Covid safety procedures being prioritized at Beaver Local

CALCUTTA — COVID-19 cases are up from last year within the district despite the best efforts of the administration, staff and students of Beaver Local.

Superintendent Eric Lowe reported to the school board during their Monday night meeting that there have been 22 positive cases since the first day of school less than three weeks ago. Lowe said the district has several safety procedures in place such as frequent hand washing, frequent sanitizing of public spaces, one-way hallways and social distancing, and they are still being prioritized. The district is working with the Columbiana County Health Department to follow a plan that works for their school community.

Beaver Local “strongly recommends” face coverings but has joined all other Columbiana County schools in not making them mandatory. Lowe said wearing a mask allows a student or staff member to continue in-person instruction even after a positive exposure and a large number of students and staff members have chosen to wear a mask despite the lack of mandate.

Lowe expects the number to continue to increase as the year progresses and believes that the increase from last year is largely due to activities outside of school.

“I think the difference between last year and this year is that people are living life outside of school, the world was pretty much shut down this time last year–you couldn’t go to events, you couldn’t go to concerts,” Lowe said.

Seventeen percent of students were absent from school on Monday according to Lowe, but only 44 students were absent due to a COVID-19 related circumstance. As absences increase and students are missing school and activities, Lowe said the district faces the challenge of supporting the students and families.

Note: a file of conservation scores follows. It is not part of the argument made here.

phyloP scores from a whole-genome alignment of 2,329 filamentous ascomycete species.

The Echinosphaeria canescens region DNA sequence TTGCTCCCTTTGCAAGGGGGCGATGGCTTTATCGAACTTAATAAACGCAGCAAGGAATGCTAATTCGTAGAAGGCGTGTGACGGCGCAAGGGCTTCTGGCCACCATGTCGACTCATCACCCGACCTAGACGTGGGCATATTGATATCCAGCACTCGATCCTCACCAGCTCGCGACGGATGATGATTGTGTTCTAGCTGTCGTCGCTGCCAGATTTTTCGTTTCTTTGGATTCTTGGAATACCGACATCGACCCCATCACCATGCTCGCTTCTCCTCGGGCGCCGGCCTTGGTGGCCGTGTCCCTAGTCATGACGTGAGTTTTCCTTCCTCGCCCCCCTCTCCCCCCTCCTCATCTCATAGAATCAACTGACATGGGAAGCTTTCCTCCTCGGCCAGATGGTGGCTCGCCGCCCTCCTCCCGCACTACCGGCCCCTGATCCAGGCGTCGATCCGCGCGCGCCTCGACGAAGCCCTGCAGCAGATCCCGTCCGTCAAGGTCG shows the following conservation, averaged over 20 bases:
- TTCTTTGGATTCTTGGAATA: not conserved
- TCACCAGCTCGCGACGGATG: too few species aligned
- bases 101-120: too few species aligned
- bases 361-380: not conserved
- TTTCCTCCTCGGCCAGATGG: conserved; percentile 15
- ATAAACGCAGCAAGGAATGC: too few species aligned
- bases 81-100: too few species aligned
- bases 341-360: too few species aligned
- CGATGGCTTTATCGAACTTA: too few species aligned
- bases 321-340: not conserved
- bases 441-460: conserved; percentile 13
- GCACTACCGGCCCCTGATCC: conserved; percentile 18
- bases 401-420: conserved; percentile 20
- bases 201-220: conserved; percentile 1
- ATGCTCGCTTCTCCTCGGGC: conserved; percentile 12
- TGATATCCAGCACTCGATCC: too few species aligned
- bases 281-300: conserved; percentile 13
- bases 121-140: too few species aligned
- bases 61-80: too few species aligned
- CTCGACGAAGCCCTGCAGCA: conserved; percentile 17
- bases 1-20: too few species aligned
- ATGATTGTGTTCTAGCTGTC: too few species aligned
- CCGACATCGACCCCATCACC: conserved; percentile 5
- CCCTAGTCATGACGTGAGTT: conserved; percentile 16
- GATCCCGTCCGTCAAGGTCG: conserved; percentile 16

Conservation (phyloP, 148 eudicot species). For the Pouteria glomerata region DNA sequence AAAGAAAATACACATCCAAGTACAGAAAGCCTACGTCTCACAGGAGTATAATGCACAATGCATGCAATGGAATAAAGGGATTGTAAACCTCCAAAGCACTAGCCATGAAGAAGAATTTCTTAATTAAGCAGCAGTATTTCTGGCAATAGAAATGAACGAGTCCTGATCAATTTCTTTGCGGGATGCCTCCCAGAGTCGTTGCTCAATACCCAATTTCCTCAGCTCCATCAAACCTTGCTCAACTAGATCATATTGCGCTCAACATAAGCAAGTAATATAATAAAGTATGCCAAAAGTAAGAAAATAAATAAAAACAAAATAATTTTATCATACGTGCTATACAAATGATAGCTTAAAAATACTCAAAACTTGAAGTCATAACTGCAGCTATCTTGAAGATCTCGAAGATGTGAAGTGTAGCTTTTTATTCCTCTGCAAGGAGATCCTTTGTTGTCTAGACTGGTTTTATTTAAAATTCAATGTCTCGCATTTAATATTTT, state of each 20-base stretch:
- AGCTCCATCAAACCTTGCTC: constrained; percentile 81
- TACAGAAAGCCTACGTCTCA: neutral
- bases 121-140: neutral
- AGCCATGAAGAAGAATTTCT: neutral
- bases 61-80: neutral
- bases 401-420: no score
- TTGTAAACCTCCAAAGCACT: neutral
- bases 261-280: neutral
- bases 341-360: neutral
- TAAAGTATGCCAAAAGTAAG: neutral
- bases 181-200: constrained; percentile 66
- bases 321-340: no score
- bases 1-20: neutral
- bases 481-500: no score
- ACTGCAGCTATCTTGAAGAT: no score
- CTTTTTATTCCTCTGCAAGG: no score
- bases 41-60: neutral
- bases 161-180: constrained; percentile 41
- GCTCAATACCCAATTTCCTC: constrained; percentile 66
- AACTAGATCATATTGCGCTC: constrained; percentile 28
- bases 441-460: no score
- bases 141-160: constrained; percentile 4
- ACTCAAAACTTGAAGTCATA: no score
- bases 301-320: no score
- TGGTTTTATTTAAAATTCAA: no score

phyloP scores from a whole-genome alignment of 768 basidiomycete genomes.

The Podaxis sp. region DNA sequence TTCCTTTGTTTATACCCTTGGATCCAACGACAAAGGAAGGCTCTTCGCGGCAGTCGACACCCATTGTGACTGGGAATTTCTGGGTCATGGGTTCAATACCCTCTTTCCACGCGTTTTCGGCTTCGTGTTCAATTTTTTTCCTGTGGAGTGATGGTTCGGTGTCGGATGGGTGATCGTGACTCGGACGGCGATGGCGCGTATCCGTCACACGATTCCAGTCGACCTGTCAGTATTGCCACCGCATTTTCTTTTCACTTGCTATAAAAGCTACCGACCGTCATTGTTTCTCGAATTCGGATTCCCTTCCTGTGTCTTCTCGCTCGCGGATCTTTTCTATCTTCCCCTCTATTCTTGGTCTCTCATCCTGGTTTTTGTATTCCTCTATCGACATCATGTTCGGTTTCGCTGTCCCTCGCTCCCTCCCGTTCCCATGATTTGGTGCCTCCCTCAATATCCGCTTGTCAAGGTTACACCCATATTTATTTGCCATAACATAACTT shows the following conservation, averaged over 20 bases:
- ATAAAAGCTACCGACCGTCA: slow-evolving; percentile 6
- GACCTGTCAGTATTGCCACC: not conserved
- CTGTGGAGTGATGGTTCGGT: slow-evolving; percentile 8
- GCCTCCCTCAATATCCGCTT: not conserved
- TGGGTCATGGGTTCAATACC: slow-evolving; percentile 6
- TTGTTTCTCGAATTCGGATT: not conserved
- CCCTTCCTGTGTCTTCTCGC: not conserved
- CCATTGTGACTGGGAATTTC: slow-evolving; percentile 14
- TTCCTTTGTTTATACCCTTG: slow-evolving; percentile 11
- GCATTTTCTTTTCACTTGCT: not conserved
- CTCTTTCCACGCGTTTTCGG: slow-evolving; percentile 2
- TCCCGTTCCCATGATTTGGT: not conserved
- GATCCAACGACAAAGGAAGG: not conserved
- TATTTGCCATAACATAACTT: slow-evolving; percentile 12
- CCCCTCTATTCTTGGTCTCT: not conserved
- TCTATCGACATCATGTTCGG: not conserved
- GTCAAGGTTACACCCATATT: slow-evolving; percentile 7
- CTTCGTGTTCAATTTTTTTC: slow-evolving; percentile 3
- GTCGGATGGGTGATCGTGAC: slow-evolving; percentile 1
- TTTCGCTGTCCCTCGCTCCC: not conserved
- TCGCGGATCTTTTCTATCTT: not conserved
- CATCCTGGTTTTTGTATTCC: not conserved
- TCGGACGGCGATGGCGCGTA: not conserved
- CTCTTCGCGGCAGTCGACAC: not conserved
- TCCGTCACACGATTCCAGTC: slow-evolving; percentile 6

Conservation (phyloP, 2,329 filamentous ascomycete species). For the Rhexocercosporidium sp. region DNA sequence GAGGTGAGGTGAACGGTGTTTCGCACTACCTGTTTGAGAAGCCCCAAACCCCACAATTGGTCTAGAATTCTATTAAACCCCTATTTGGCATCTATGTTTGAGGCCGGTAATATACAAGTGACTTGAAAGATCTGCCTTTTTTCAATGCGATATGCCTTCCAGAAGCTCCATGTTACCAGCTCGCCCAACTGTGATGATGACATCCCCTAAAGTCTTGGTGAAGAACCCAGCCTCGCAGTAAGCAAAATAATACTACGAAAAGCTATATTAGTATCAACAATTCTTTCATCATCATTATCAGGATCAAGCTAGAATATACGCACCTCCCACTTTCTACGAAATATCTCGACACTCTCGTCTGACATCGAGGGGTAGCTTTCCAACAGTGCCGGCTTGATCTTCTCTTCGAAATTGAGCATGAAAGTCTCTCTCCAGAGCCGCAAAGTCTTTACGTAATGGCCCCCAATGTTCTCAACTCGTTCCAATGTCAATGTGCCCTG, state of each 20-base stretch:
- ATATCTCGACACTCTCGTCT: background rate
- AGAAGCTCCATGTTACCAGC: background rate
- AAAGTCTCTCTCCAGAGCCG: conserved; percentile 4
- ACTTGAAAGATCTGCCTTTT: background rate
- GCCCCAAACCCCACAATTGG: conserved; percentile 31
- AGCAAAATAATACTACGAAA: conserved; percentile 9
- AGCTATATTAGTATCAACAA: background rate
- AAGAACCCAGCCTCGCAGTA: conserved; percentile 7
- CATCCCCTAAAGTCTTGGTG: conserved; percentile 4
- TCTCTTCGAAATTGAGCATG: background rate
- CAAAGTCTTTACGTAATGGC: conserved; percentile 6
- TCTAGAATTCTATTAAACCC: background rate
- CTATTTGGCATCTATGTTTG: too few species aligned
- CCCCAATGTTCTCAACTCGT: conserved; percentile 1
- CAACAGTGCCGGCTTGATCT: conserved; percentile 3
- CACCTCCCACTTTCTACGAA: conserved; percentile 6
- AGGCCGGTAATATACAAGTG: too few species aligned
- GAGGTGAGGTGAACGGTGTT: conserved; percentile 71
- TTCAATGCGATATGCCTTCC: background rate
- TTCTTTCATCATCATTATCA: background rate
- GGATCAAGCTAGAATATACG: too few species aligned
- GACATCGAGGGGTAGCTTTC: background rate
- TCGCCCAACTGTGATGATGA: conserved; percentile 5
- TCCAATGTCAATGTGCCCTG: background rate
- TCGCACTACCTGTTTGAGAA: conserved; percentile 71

“We’re trying to support families and students beyond the disease itself as to what we can do to help them move ahead,” Lowe said. “Extracurricular opportunities, things kids look forward to, when you take those away, there are mental health pieces that go along with that. We struggle as adults to understand what’s happening, so kids that don’t have those life experiences that we have are struggling even more to understand what’s happening.”

Lowe asks that any sick student or staff stay home even if they feel well enough to “power through.” A stuffy nose or a sore throat is enough to warrant an absence according to Lowe.

The district plans to monitor the situation closely and continue with its course of action in order to keep kids healthy and in school. He understands the frustration that parents and students are feeling but is thankful for their support and cooperation.

“We are doing everything we can to give us a fighting chance,” Lowe said.



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